Hurricane Survival Guide: Miami-Dade evacuation and shelters

Photo by Joe Raedle/Getty Images
Photo by Joe Raedle/Getty Images

There are two types of evacuation instructions in Miami-Dade County:

Evacuation recommendation: Mayor may recommend that certain residents take steps to evacuate due to their personal risk. A recommendation might be issued to residents who may need extra time to evacuate due to mobility challenges or people who live in areas prone to flooding that may not be in storm surge inundation areas.


Evacuation order: Mayor may order residents of specific areas of the county deemed to be in danger, based on a hurricane’s track and projected storm surge.
Areas of the County that should evacuate will be announced through miamidade.gov and local media.

Residents are encouraged to stay with family members or friends who live inland in a non-evacuation area. Hurricane evacuation centers will open, but should only be considered as a shelter of last resort.

Evacuation orders are issued by zones or partial zones. Find out if you live in an area that may be at risk for storm surge by using the Storm Surge Planning Zone Finder. When an evacuation order is given you can find out if you need to evacuate by viewing the Evacuation Orders map.

Storm surge

Storm surge is the greatest threat to life and property from a hurricane. It occurs when water from the ocean is pushed on shore by the force of tropical storms or hurricanes. This is the primary reason Miami-Dade County residents are asked to evacuate prior to a hurricane.

The Storm Surge Planning Zones map identifies those areas where residents may have to evacuate or shelter in place. These residents are advised to develop alternate plans for either scenario.

Evacuation centers

Once an evacuation is announced, the list of open centers will become available online or by calling 311. Not every evacuation center location will open for every emergency.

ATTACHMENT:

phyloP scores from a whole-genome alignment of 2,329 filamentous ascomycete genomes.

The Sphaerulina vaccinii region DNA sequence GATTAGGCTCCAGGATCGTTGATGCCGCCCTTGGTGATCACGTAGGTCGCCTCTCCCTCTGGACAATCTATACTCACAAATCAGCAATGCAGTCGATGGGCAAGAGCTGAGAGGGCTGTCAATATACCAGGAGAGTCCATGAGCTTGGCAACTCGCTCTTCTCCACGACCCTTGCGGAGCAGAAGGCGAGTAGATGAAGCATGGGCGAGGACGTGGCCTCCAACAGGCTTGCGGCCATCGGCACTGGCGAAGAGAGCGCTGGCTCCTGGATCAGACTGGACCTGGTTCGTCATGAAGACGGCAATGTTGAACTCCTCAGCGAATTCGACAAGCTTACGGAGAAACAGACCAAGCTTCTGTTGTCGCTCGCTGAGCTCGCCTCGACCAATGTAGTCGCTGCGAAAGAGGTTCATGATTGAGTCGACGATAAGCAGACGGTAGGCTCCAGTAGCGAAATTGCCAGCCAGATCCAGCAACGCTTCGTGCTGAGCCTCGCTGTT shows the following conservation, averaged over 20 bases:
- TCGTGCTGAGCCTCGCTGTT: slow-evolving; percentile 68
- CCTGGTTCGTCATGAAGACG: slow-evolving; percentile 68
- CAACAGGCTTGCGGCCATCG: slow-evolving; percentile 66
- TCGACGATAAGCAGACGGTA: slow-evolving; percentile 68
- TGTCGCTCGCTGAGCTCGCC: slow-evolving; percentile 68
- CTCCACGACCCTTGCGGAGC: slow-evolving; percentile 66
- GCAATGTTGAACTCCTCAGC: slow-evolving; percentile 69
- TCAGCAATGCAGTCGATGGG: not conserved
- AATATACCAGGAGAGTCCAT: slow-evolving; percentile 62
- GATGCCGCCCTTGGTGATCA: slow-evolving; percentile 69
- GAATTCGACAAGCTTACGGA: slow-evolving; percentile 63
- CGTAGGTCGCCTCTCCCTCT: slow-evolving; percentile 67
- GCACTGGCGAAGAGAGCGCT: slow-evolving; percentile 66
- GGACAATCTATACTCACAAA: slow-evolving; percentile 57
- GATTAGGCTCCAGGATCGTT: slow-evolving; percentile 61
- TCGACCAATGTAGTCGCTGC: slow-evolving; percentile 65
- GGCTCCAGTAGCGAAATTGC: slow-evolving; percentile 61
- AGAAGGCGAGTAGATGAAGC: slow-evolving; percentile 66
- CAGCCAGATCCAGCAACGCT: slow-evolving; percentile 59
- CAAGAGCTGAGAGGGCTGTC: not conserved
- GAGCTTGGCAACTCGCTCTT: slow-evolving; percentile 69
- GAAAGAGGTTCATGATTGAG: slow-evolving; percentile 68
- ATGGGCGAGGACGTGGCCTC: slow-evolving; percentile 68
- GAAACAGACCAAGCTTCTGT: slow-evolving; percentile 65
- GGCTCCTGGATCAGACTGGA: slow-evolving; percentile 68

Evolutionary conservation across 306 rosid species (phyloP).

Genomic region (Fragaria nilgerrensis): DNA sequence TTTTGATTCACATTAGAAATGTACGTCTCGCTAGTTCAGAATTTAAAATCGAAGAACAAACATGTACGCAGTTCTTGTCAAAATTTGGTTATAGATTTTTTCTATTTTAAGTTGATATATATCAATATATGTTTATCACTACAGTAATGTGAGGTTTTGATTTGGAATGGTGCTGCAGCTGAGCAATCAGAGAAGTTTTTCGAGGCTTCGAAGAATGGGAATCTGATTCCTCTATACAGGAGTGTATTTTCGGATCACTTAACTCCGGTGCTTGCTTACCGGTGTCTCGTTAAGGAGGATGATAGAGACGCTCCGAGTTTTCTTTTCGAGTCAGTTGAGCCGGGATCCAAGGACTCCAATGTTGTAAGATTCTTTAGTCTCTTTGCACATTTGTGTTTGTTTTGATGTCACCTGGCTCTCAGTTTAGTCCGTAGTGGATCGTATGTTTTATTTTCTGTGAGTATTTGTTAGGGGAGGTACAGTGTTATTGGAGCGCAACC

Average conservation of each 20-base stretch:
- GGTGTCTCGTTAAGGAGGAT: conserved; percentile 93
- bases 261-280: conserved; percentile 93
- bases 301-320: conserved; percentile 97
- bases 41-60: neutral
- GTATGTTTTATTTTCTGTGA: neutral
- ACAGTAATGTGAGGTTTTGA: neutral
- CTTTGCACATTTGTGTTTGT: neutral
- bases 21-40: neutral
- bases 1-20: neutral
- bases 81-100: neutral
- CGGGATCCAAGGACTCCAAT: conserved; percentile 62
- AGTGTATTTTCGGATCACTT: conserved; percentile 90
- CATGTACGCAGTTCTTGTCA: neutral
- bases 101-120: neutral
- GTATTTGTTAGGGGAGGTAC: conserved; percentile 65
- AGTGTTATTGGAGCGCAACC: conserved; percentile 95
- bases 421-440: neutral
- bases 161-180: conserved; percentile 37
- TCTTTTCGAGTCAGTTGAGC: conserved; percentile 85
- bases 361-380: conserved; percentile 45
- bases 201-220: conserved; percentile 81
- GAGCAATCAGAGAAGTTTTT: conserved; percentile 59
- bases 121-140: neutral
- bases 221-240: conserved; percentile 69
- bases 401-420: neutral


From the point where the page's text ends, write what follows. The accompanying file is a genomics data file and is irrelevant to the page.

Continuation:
Emergency bus pick-up sites will be activated to provide transportation to and from the evacuation centers. If a designated pick-up site is not located near you, use Miami-Dade Transit to get to a pick-up location. Advise the bus operator of your intention to go to an emergency evacuation pick-up site.

Pet-friendly evacuation centers are available for residents living in evacuation areas, unsafe structures or mobile homes. Service animals are permitted at all evacuation centers.

Each evacuee is allotted 20 square feet of space at the evacuation center, so please bring only essential items. All evacuation centers meet Americans with Disabilities Act requirements for sheltering. Service animals are permitted.

If you need to evacuate, it is important to bring:

  • Sleeping bag/mat or folding cot/lawn chair
  • Infant and child care items, such as formula, diapers, toys, etc.
  • Cash
  • Personal hygiene items
  • Comfort materials, such as books, magazines, etc.
  • Medication (refrigeration will be available for prescription or emergency medication)
  • Drinking water
  • Snacks
  • Extra clothing
  • Special items for family members who are elderly or disabled

While hurricane evacuation centers will provide meals such as sandwiches and soups, it will take time to get the food set up and served, so you should eat before you leave your home. If you have a special diet, you should bring those dietary items with you, so as to ensure the highest level of comfort during your evacuation away from home.

It is strongly recommended to bring portable electronic devices — such as phones, tablets and battery packs - fully charged as there are limited outlets at evacuation centers.

Hurricane Survival Guide